• High-Mid, No Scan, 36”
    • Andy’s Single Roll Pick: Canon TM-305
    • Andy’s Double Roll Pick: Canon TX-3100 DR
      • The Canon TM-305, again, is perfect for almost everybody. The 500’ roll is a huge difference maker for paper costs (HP’s T1600 maxes at 300’). I can’t speak for everyone that sells wide format paper, but our cost difference between 300’ and 500’ rolls of paper is a couple bucks, so the 500’ rolls drastically reduce total ownership costs. If you need a double roll option, the Canon TX-3100 DR is probably more than you need, but it costs roughly the same as HP’s T1600 DR, and in my opinion, is a better machine.
  • High-High, No Scan, 36”
    • Andy’s Single Roll Pick: HP T1600 / HP T1600ps
    • Andy’s Double Roll Pick: Canon TX-3100 DR
      • HP’s T1600 upped the ante when it upgraded it’s 50 sheet stacker to a 100 sheet stacker, and that’s the primary reason it gets an edge over the TM-305 in this scenario. If you’re batching out jobs bigger than 20 sheets with regularity, the 20 sheet basket just isn’t going to cut it. HP has done a lot of good stuff with this line by improving the touchscreen and user interface as well. Conversely, the TX-3100 with it’s 100 sheet stacker is more expensive and might be hard to justify over the T1600 SR. When it comes to double roll options in this space, same as above. The TX-3100 DR is better, and is roughly the same cost as the T1600ps DR.
  • Highest, No Scan, 36”
    • Andy’s Double Roll Pick: Canon TZ-30000
      • If you’re in the highest bracket, just do yourself a favor and get the Canon TZ-30000. This thing is awesome. Printing 4 D size drawings per minute, automatic roll loading (yes for real, it’s awesome), 700ml inks, 100 sheet integrated stacker (which is a MASSIVE improvement over their TX series). This thing can do it all, and it’s worthy every penny if you have the print volume to justify it.
  • Lowest, Low-Low, or Mid-Low, Reference Scanning, 24” or 36”
    • Andy’s Pick for ease of use: HP T830 (24” or 36”)
    • Andy’s Pick for the technically minded: Canon TM-200 MFP L24ei / Canon TM-300 MFP L36ei
      • The really defining factor for me in this decision is actually ease of use. The TM series from Canon is more robust and offers better scanning options and also has the same advantages as above (500’ roll capacity vs 150’, better ink costs). However, the HP T830 is just easier to use. If you feel like you’re able to get into a more complex control panel with tons of options, I’d go for one of the Canon units. If you need simple operation, go with the HP. I would also recommend you go with the Canon if printing is more important than scanning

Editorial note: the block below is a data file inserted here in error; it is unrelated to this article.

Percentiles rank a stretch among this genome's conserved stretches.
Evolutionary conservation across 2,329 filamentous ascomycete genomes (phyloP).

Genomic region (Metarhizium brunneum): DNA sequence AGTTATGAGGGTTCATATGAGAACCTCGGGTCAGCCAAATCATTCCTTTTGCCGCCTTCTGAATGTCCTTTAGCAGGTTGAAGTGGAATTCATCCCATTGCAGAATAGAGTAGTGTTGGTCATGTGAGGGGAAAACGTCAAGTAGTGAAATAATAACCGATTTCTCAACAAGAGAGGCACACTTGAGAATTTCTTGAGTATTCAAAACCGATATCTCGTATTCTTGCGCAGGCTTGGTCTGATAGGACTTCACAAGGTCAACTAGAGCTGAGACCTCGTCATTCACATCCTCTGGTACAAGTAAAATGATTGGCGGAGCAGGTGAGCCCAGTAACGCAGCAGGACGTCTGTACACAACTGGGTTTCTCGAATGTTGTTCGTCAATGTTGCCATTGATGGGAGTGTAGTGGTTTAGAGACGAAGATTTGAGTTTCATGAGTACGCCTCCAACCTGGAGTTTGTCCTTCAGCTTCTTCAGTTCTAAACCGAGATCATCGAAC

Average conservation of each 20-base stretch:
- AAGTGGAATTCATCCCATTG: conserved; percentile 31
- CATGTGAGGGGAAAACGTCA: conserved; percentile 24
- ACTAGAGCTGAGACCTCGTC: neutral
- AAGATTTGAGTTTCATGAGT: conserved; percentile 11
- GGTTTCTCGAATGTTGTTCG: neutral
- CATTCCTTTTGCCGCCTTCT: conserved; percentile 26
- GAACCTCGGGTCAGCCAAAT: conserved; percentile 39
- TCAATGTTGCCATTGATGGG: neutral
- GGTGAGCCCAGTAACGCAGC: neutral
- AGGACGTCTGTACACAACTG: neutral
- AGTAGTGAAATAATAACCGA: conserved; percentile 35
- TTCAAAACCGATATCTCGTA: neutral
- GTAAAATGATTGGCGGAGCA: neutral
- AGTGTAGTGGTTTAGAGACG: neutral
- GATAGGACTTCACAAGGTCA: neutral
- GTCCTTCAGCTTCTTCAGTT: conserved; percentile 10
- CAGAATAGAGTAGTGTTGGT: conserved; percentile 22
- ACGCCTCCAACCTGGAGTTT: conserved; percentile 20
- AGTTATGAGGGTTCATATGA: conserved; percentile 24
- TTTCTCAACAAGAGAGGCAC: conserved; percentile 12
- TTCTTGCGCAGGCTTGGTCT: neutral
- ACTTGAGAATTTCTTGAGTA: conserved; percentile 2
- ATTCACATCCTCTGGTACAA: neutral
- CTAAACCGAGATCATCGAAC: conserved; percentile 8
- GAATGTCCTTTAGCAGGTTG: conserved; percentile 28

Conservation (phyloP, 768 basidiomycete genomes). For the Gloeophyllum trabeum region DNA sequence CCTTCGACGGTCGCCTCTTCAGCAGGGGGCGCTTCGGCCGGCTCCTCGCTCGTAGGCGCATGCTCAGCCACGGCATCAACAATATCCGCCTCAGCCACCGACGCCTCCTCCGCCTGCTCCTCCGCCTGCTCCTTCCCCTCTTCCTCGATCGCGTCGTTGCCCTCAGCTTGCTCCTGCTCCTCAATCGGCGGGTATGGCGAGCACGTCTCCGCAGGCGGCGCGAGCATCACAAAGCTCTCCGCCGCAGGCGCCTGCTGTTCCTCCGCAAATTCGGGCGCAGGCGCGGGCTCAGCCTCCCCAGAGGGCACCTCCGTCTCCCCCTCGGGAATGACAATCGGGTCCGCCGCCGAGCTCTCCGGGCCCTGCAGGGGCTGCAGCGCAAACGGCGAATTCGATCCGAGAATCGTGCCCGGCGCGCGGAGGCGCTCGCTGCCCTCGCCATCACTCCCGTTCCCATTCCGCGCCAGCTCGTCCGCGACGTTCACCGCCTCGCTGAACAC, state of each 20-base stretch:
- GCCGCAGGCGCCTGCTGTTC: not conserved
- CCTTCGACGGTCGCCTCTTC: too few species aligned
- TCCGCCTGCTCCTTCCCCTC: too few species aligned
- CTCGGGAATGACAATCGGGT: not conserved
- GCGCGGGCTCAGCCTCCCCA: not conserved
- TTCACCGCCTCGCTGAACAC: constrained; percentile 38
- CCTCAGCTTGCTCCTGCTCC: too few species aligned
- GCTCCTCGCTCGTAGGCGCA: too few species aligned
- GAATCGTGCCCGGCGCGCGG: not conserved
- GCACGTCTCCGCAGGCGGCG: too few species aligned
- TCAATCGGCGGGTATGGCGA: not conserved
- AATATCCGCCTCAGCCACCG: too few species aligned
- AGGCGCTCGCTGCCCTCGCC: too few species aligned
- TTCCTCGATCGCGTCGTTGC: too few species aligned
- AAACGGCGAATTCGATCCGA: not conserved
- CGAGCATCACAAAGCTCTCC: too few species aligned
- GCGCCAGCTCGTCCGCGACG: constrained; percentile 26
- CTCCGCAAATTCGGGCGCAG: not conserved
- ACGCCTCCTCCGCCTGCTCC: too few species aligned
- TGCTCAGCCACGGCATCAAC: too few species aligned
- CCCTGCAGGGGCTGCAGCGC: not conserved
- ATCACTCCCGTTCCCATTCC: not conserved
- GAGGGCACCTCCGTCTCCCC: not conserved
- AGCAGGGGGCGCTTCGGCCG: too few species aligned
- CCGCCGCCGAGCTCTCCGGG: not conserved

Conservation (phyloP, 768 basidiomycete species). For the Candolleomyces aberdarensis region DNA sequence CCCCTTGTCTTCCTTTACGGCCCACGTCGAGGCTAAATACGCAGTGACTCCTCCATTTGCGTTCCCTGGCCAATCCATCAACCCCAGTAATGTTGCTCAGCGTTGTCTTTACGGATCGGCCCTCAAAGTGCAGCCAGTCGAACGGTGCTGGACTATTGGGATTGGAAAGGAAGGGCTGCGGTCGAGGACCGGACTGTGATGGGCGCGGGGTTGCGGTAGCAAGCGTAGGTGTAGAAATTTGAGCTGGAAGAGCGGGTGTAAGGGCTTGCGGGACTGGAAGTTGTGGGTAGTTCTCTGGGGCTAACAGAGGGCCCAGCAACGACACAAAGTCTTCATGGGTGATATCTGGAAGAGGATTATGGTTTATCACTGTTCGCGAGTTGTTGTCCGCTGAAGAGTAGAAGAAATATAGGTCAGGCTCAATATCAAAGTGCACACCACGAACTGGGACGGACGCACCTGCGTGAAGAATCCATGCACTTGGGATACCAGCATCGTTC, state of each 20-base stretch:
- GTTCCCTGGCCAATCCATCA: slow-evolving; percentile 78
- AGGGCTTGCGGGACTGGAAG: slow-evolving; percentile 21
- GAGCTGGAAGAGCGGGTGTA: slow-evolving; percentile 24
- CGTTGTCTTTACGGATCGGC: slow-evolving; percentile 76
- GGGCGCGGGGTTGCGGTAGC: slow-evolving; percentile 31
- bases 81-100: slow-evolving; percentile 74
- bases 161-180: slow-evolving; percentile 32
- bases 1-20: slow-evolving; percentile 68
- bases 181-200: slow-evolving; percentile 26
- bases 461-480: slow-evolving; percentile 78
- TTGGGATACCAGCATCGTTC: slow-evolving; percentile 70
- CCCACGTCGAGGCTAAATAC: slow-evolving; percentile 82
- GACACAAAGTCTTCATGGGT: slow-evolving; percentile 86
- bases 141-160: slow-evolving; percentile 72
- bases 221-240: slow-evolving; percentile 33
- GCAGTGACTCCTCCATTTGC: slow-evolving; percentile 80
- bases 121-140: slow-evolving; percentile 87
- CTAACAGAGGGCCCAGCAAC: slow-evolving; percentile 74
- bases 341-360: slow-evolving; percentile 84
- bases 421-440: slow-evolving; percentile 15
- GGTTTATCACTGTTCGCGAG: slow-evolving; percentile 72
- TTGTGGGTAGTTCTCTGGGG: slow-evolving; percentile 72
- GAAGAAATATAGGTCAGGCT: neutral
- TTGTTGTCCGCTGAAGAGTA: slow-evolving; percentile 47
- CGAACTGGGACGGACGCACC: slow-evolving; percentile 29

• Mid-Low, Professional Scanning, 36”
    • Andy’s Pick: Canon TM-300 MFP Z36
      • Canon also gives the option of pairing their TM-300 plotter with their higher-end Z36 scanner. This scanner is And luckily, they also pair it with the TM-305, the TX series, and the TZ as well. You can run a
      • scan, and before officially saving, you have the option to edit the scan. You can remove stains by adjusting black and white point, crop the image, tilt adjust, and inverse colors (handy for those old blueprints). It’s entirely possible for you to put in a sheet of paper and have it come out better than the original.
  • Mid-Mid, Professional Scanning, 36”
    • Andy’s Pick: Canon TM-305 MFP Z36
      • I love this scanner for all of the reasons mentioned above, and Canon pairs it with the extra advantages of the TM-305. 20 sheet stacking basket, USB drive, and internal hard drive. Win-win!
  • High-Mid, Reference or Professional Scanning, 36”
    • Andy’s Single Roll Pick (Toss Up!): Canon TM-305 MFP Z36 or HP T2600ps
    • Andy’s Double Roll Pick: HP T2600ps DR
      • HP does pretty much everything right with the T2600ps DR. It’s incredibly compact, integrates a 100 sheet stacker, has 2 rolls, and the scanner sits right on top. They’ve also made significant improvements to the scanner and user interface. For single roll, you could go either way. The Canon is a bit cheaper, which may give it the nod for me, but the HP stacker is quite a bit better. Really, you can’t go wrong!
  • High-High or Highest, Reference or Professional Scanning, 36”
    • Andy’s Double Roll Pick: Canon TZ-30000 MFP Z36
      • Canon pairs the beastly TZ-30000 with the best scanner on the market. If you need the most complete wide format printer you can get, the TZ-30000 MFP Z36 is it. As previously mentioned, it has the 100 sheet stacker, up to two 500’ roll capacity, automatic roll loading, and up to 700 mL ink cartridges. This might be the closest thing to plotter perfection we’ve ever seen.
  • So you need a 44” printer…
    • Andy’s Pick: Canon TX-4100 (Single Roll or Double Roll, MFP or Print-Only)
    • An OK second choice: HP T1700 (Single Roll or Double Roll)
      • The Canon TX-4100 is the exact same machine as the TX-3100 series (which obviously you know by now has single or double roll configurations, and the option of adding the scanner). All of the normal beastliness of the TX-3100 but in a 44” form factor. If you aren’t feeling the TX-4100, HP does have a 44” option as well in the T1700, but there’s really no contest between the two. It has no stacker at all, so all prints just drop into the basket below the printer. It does have a nice updated control panel, but other than that the TX-4100 rules the day between the two.

Have more questions? Did I raise more questions than I answered? Shoot me an e-mail or give me call. I’m always happy to help. 215-723-3900 x107 /